According to the history section of the United Kennel Club breed standard, the first dog registered with the UKC was a pit bull named Bennet's Ring in 1898, who was owned by UKC founder, C.Z. Bennet. Pit bulls have been used for a variety of tasks throughout history; as family protectors, livestock work and hunting. Easily trained, they are commonly seen in many competition circuits such as obedience, agility, weight pulling, tracking and more.
Signs of Pregnancy
Aside from having your veterinarian perform an ultrasound, there are more subtle signs that your pit bull may be pregnant. The first noticeable sign will be that her vulva will retain a bit of the swollenness that it had during her heat cycle while a dog that did not take will go back to pre-season size. Her nipples will be more pronounced and she may seek more attention. Do not look for the pregnancy to be visible until two to three weeks prior to her due date.
Gestation length in pit bulls is approximately nine weeks from the day they were bred. Puppies can arrive a week before or after their calculated due date and still be within a normal gestation period.
A typical pit bull litter can range anywhere from five to 10 puppies. An owner can get a fairly reliable count for a specific litter by taking them to their vet for an X-ray after the puppies are far enough along that their skulls and spines will show up to be counted.
A veterinarian should be consulted early in the pregnancy to ensure the pit bull is in optimum health. Ideally, she should already be up to date on vaccinations and preventative worming protocol. Worming the pregnant pit bull about mid-way through the pregnancy can help ward off roundworms in the newborn puppies, but only worm a pregnant dog under the direct supervision of a vet as worming with the wrong wormer or at the wrong stage can harm the unborn puppies.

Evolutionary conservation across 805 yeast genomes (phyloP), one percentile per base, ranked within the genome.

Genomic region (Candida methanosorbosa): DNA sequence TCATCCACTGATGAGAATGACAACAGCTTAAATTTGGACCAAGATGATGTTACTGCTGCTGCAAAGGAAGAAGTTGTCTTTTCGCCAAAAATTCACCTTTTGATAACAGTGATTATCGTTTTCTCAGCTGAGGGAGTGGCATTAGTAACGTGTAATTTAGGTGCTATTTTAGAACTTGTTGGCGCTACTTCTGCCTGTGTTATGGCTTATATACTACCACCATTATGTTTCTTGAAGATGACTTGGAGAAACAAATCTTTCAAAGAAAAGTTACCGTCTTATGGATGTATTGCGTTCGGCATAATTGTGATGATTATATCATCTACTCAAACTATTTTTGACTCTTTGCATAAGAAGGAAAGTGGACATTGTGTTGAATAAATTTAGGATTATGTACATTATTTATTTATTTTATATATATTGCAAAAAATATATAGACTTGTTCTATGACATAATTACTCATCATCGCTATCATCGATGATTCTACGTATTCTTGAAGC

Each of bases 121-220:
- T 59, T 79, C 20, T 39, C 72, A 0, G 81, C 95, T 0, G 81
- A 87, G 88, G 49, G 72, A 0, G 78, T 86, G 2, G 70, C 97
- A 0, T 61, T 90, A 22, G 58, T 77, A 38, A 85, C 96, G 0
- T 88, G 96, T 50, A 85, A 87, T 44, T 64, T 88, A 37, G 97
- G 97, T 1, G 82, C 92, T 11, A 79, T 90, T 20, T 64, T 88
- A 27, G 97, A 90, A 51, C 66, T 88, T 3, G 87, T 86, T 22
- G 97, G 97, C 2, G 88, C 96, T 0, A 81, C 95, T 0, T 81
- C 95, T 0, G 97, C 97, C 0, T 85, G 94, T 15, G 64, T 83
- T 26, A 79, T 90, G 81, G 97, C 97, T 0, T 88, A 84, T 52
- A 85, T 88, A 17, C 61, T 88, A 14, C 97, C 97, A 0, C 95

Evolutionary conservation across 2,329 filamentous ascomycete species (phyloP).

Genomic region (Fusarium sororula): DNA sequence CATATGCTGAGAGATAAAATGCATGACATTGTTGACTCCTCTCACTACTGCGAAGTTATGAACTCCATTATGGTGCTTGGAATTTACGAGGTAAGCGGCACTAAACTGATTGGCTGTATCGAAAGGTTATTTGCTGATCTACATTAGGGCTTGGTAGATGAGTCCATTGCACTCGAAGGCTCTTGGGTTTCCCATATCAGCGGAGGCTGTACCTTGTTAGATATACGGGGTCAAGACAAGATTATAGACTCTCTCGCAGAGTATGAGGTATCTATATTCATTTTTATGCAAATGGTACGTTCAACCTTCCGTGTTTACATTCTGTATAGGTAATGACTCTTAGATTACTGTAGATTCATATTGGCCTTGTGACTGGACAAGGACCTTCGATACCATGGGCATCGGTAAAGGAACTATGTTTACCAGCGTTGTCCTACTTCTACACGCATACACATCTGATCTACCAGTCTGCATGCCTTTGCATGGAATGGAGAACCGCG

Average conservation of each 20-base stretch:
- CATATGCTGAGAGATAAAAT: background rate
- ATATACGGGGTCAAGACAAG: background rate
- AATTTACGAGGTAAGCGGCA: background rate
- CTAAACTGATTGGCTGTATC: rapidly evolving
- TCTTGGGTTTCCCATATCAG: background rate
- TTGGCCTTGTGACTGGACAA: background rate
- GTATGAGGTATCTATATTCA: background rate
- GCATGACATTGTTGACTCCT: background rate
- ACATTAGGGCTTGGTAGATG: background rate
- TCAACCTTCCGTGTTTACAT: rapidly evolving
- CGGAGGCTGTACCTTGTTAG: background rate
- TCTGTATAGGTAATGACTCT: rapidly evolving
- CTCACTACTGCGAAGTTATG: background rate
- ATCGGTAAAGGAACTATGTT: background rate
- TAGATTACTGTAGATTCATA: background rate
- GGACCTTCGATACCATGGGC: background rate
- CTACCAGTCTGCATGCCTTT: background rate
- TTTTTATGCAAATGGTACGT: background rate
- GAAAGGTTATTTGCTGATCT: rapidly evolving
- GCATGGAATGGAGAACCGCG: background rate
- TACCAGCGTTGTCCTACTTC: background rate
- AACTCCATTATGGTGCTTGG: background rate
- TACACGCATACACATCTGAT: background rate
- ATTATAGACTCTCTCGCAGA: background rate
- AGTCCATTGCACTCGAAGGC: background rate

To avoid bloat, meals should be offered in divided amounts two to three times per day. Only optimum dog food should be offered that is rich in nutrients and low in additives. Your vet can direct you toward ideal feeds or supplements that may be beneficial to your individual pit bulls health. The Alabama Cooperative Extension System recommends that you feed your pregnant pit bull the normal amount during the first four weeks of pregnancy but after that point, feedings should increase to one and a half times the normal feeding while being watchful that your pit bull does not become overweight, which can cause whelping issues.
A safe whelping area should be prepared at least two weeks in advance as dogs can go into labor a week before their due date and it helps to allow them to spend a week or so getting comfortable with their new whelping area. This area should be quiet and away from any other pets, no matter how much they get along. Gather the necessary whelping supplies such as a watch, notebook/pen, unflavored dental floss and several old towels.
Your pregnant pit bull may lose her appetite the last day or two of her pregnancy. She may also begin nesting by digging at her bedding or finding odd places to hide. Taking her temperature, though not foolproof, may show imminent labor if it drops to 98 degrees or less, and holds that temperature. If it bounces up and down, it may be a couple days. When in active labor, dogs tend to shiver and fidget in an effort to lay down comfortably. They may even think they need to defecate when a puppy is about to be born. For this reason, any outdoor potty breaks should be closely monitored.